The remainder of the book continues this muddled approach. In between revisiting, for the most part in chronological order, her fumbling sexual encounters as a teenager, a later drug addiction, blogging and book deals, relationships with non-abusive men, as well as a (happy/ongoing) marriage and subsequent motherhood, Valenti recounts ugly and frightening experiences at the hands of exhibitionists who plagued her childhood subway commute to school, the thirtysomething teacher who called her house a few days after she’d graduated high school to ask if she’d like to “hang out” with him, an unhinged ex-boyfriend in college who taped a used condom to the door of her dormitory room and scrawled “WHORE” across it, the Politico reporter who wrote an article about her breasts following publication of a photograph in which she and other bloggers posed beside former president Bill Clinton, and, of course, the incident with the repellent Carl.
Some of this material will no doubt put readers off — not just because watching an endless cavalcade of sleazy/predatory guys demeaning women almost inevitably has that effect, but also because some of Valenti’s own conduct in the past, by her own lights, ranks as pretty shoddy. “Doing the right thing has never come easily to me,” the author admits. Encapsulating what she addresses in greater detail at various points throughout the book, Valenti writes, “I cheated on almost all my boyfriends with regularity and without remorse. I lied to my parents about failing out of my freshman year at Tulane University, choosing to tell them I wanted to transfer rather than disappoint them with the truth.”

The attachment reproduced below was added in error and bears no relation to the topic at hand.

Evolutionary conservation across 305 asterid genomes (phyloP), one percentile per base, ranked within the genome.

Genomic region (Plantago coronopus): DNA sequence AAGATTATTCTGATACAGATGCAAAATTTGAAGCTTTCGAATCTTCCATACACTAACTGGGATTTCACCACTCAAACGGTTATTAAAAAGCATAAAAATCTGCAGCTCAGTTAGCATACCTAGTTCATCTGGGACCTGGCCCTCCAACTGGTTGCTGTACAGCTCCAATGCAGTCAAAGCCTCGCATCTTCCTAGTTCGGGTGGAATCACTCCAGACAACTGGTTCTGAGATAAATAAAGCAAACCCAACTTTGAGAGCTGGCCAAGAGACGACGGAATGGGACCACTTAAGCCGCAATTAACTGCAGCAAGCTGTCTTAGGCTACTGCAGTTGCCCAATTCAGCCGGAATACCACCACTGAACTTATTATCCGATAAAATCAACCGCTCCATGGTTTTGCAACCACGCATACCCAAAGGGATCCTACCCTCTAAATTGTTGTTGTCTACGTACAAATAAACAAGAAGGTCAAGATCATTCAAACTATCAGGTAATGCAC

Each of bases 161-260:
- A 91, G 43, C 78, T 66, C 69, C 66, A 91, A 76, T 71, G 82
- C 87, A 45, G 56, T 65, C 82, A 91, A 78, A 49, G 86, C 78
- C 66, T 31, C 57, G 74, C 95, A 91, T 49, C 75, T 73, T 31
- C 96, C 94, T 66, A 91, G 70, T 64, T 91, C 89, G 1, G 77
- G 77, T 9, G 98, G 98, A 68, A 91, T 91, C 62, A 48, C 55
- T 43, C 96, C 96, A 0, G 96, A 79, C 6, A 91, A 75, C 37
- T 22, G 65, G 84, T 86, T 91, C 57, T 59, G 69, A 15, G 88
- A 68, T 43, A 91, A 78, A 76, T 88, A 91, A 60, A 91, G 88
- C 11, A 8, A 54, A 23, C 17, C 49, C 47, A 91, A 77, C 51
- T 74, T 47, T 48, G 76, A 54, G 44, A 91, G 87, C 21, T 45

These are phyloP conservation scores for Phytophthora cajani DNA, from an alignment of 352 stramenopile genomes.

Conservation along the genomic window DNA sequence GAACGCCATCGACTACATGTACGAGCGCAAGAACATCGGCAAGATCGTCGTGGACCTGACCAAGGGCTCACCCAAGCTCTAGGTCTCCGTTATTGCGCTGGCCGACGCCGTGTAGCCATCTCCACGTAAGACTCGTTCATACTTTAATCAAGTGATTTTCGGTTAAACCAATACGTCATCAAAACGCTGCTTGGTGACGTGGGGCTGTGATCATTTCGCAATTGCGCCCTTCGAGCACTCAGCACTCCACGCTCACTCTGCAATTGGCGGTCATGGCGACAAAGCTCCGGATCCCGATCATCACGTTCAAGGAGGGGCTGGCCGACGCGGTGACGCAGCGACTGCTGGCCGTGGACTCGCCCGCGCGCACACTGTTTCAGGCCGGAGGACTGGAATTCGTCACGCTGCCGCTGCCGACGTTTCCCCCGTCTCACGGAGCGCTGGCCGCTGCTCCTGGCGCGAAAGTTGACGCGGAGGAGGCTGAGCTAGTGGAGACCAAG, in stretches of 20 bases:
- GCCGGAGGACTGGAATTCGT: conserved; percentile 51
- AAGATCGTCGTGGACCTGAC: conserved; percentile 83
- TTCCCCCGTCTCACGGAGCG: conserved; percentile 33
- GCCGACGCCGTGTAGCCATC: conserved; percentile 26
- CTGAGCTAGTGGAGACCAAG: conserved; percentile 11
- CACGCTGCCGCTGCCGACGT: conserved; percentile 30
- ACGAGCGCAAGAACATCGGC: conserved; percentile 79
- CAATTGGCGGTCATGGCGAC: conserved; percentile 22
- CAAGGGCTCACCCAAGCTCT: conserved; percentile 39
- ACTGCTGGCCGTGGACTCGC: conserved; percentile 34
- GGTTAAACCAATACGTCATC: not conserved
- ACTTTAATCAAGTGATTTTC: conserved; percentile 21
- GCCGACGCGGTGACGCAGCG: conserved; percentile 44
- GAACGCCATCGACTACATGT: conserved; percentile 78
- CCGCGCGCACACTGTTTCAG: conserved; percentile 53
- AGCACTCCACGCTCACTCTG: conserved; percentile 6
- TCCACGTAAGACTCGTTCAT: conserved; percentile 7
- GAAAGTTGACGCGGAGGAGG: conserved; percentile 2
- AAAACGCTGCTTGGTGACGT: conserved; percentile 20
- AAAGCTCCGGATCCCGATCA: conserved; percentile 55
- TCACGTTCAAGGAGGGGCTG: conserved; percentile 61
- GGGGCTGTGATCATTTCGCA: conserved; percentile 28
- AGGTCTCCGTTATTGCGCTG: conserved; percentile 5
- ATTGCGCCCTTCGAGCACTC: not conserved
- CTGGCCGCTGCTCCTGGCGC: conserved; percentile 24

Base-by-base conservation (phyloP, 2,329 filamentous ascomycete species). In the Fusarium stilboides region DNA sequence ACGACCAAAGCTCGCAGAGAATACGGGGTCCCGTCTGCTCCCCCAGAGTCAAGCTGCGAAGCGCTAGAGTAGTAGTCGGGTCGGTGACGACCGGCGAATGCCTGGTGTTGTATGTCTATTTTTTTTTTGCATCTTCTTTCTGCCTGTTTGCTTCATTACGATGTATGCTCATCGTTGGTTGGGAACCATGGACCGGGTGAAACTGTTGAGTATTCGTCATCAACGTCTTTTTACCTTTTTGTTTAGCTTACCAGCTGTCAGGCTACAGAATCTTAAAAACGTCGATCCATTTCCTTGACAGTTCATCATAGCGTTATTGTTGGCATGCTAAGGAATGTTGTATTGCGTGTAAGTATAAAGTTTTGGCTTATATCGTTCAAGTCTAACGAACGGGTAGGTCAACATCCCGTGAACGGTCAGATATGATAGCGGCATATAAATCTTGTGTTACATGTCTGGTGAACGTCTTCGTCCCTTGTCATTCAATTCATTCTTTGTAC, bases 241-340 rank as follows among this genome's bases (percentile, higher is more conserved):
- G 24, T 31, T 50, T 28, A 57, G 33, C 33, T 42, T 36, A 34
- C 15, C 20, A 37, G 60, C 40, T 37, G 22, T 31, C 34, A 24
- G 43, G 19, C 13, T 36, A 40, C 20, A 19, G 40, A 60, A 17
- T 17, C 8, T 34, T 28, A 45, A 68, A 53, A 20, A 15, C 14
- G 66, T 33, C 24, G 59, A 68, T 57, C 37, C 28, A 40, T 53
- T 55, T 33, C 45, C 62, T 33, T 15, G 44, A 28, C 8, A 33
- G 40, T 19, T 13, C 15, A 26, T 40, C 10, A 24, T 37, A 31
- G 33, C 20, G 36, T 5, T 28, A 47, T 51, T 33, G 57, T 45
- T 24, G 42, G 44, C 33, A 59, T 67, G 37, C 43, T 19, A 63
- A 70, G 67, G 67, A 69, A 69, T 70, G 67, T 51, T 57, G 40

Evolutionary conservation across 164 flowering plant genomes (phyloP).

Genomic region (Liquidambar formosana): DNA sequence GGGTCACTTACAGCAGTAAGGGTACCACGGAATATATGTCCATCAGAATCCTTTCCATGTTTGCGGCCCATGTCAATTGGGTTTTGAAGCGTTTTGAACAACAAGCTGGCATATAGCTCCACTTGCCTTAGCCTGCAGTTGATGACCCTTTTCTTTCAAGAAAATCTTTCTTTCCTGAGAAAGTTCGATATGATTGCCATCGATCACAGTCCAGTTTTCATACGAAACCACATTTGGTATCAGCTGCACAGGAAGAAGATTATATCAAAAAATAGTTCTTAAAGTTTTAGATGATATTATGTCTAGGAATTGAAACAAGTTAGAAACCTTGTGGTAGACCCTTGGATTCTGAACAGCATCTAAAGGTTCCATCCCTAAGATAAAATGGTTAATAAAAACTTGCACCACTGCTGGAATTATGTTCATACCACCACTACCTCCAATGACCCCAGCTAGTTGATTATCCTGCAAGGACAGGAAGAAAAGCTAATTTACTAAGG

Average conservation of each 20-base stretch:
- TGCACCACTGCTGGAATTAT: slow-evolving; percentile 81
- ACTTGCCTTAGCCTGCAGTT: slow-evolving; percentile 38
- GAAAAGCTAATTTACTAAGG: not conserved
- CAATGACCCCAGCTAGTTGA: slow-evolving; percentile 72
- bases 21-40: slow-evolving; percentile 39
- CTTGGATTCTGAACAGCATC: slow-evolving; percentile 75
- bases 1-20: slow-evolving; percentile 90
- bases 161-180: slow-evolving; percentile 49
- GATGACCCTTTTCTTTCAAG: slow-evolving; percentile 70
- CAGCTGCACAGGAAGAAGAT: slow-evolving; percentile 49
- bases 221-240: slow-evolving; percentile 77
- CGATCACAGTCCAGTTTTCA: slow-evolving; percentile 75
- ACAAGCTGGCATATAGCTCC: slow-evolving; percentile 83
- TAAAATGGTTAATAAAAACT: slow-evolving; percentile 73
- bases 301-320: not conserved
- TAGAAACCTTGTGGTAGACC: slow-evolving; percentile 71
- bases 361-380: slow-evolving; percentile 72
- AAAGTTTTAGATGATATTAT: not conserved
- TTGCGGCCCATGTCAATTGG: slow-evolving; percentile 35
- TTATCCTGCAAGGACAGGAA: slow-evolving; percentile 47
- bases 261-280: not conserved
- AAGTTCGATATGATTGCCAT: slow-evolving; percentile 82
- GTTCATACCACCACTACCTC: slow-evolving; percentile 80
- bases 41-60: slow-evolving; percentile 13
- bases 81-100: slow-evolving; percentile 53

In the end, the most important question that repeatedly comes to mind remains unanswered: Why is this book such a hodgepodge? To be more precise, why does Valenti include so many anecdotes that have nothing to do with sexual objectification? Admittedly, readers will find themselves carted along by arresting episodes, such as Valenti’s recounting of her daughter’s developmental issues. Yet the chapters detailing the more mundane aspects of relationships and child-rearing will probably bore them silly. Either way, it is truly a puzzle why any of this material was included in a book entitled Sex Object.
Rayyan Al-Shawaf is a writer and book critic based in Beirut and Brummana, Lebanon.